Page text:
KARACHI: Qamaruddin has been coming to Liaquat Memorial Library for the past nine years. Every morning at around 10 am he takes his favourite seat in the huge study hall and sinks his teeth into his books. He only takes breaks to pray and have tea, before heading back to his flat, which he shares with four friends, at around 9 pm.
This is how Qamar completed his BBA and this is exactly how he intends to work for his MBA.
“I came to Karachi in 2003. We don’t have a good college or university at home,” he says, looking up from the notes and mathematical equations on a bunch of papers on his desk.
“A friend showed me the library. The flat is too small and someone is always watching television or talking out loud.”
Qamar is among the hundreds of young students who have come to the city to study from Gilgit-Baltistan, Mardan, Turbat, Gwadar, Dadu, Larkana and other areas.
Most of the students live in nearby towns, Gulshan-e-Iqbal and FB Area, but some come even from Malir and Lines Area. For people like Qamar and his friends, this library is a huge part of their lives.
Twenty-one-year-old Himayatullah, a first-year student at SM Law College, came from Gilgit around five years back. He has been visiting the library regularly for the last three years.
“This is a good place for interacting with like-minded people,” he said. “Our seniors here are always ready to guide us on what to read. The current-affairs books are too expensive so it’s better to come down here.”
Nineteen-year-old Talha Ghafoor, who is doing his BSc, came from Turbat to prepare for his final exams. “Classes are almost never held there and finding tutors is also difficult,” he explains. “I am living with an uncle here to study for exams.”
Naseerullah, 23, a resident of Dadu, has been living in Karachi with a family friend and has also been coming to the Liaquat library for the last two months to prepare for the CSS exams. The library has a separate section for these kinds of students. “It’s all about the environment,” he says. “At home, you would want to watch television or use the internet, thinking you can study online. But you normally end up wasting time.”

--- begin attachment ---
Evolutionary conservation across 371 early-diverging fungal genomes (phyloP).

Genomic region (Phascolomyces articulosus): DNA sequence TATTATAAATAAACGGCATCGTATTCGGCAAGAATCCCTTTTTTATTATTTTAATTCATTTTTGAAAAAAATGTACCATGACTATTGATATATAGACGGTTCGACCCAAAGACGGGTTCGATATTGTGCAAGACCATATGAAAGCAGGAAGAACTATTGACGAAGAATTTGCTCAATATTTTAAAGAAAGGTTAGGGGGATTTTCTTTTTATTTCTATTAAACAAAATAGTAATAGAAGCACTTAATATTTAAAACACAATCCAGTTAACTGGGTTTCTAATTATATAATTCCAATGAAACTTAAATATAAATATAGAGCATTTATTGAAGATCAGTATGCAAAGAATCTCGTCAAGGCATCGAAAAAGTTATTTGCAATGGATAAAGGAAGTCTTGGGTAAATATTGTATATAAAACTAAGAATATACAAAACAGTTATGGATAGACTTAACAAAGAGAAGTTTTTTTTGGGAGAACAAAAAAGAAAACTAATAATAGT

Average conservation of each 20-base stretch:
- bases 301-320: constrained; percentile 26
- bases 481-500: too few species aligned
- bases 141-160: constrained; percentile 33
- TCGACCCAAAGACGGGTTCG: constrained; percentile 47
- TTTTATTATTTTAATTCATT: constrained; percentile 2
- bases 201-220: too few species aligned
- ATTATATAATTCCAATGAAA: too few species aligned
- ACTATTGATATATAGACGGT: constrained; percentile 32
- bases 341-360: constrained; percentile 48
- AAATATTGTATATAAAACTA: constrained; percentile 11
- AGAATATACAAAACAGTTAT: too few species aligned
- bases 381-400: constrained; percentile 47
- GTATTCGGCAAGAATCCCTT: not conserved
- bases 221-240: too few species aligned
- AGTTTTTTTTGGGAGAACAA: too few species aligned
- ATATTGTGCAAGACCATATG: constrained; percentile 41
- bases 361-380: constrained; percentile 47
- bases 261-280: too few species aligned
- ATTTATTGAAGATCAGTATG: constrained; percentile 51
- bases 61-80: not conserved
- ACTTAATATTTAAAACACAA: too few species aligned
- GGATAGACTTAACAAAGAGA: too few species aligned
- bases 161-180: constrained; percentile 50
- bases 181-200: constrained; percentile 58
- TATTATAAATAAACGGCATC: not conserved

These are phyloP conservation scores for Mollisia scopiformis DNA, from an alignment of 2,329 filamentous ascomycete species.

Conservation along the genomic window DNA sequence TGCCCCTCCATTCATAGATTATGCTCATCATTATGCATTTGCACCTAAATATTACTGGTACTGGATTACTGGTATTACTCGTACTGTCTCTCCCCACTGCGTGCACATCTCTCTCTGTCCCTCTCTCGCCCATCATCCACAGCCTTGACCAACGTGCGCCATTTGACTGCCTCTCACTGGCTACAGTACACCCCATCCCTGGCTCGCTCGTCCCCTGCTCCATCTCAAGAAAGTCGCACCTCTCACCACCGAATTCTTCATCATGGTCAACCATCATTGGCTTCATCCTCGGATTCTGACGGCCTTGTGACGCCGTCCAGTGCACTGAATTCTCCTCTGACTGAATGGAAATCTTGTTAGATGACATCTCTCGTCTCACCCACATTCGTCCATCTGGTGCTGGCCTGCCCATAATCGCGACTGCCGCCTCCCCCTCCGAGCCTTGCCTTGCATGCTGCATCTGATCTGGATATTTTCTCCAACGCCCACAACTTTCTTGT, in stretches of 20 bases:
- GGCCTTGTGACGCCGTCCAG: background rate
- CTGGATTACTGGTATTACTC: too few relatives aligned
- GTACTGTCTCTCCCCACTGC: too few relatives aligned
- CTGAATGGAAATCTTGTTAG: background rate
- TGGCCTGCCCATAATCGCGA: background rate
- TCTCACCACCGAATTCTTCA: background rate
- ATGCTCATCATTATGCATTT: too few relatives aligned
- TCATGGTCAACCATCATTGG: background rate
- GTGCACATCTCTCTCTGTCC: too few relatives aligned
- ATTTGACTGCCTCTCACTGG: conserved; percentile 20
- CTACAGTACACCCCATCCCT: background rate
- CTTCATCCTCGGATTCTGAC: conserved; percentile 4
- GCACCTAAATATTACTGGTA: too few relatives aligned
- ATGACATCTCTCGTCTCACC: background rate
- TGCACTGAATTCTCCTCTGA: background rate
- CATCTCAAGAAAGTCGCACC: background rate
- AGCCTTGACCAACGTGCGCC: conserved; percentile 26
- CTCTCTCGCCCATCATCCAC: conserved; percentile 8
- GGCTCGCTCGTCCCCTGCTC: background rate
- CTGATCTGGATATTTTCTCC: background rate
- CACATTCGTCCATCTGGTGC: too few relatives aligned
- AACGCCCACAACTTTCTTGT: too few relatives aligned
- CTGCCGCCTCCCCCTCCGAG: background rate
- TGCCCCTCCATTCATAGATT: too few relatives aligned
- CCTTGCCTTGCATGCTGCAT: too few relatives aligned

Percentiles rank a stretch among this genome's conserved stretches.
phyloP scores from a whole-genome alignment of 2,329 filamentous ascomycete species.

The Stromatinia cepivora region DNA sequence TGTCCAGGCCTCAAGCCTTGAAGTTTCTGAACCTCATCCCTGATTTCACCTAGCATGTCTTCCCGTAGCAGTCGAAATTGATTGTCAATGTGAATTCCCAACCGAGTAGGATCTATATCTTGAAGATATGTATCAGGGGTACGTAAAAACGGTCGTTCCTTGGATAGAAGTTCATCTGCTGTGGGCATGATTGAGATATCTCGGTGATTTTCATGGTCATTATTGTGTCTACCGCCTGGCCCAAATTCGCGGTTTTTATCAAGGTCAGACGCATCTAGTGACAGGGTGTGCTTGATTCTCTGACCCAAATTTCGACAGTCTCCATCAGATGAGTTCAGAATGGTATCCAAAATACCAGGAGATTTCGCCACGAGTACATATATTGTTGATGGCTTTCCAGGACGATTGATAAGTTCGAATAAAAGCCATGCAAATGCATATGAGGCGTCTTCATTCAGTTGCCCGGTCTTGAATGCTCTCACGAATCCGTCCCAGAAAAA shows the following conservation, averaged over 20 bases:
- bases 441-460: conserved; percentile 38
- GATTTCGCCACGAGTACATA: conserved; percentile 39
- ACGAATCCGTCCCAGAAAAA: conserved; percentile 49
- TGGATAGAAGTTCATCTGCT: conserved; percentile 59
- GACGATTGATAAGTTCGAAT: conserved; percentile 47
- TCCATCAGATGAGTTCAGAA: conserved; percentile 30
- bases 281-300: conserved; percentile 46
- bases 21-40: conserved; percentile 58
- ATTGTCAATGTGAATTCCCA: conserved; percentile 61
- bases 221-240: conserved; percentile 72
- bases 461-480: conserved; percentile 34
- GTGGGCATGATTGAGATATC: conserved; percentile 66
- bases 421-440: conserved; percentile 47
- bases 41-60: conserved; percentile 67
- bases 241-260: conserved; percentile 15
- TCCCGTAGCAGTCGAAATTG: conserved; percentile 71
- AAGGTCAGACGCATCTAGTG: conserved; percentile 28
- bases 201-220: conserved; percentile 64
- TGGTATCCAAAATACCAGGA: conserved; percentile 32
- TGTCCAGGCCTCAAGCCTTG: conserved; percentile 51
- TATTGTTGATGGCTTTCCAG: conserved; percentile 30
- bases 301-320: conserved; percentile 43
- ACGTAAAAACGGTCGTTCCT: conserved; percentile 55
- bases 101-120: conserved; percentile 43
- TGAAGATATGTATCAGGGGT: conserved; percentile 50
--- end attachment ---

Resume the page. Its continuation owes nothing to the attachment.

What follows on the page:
Another advantage of studying at the library is that help is only an arm’s length away. “For example, just recently I was having problems with the format of an essay but a senior was here to guide me,” Naseerullah explains.
Sadly though, the library’s 172,000 books on Urdu and English literature, politics, science, history, culture, arts, economics, are gathering dust because almost all of the students come here just to study for exams.
Naheed Jahan, the senior librarian, said that the number of students has increased drastically in the past few years. “But there is no thirst for knowledge,” she said. “They all want to study for exams and only use the textbooks.”
There was a time when people used to come to libraries for the love of reading, said Jahan. “I am sure most of the students here right now have not read any work of Manto or Ismat Chughtai.”
In her 36 years of work at the library, Jahan has noted a gradual decline in reading habits as the parents push their children for better grades. Most of the students who come to the library are from blue-collar backgrounds and even all they have on their minds are exams. Jahan retires next year and wanted to leave a mark: “Please publish this couplet of Pirzada Ashiq,” she says. Sarror-e-ilm hai kaifay-e-sharab say behtar
Koi raqeeb nahi hai kitaab say behtar An intoxication with knowledge is better than intoxication with alcohol There is no better friend than a book
Published in The Express Tribune, February 24th, 2012.
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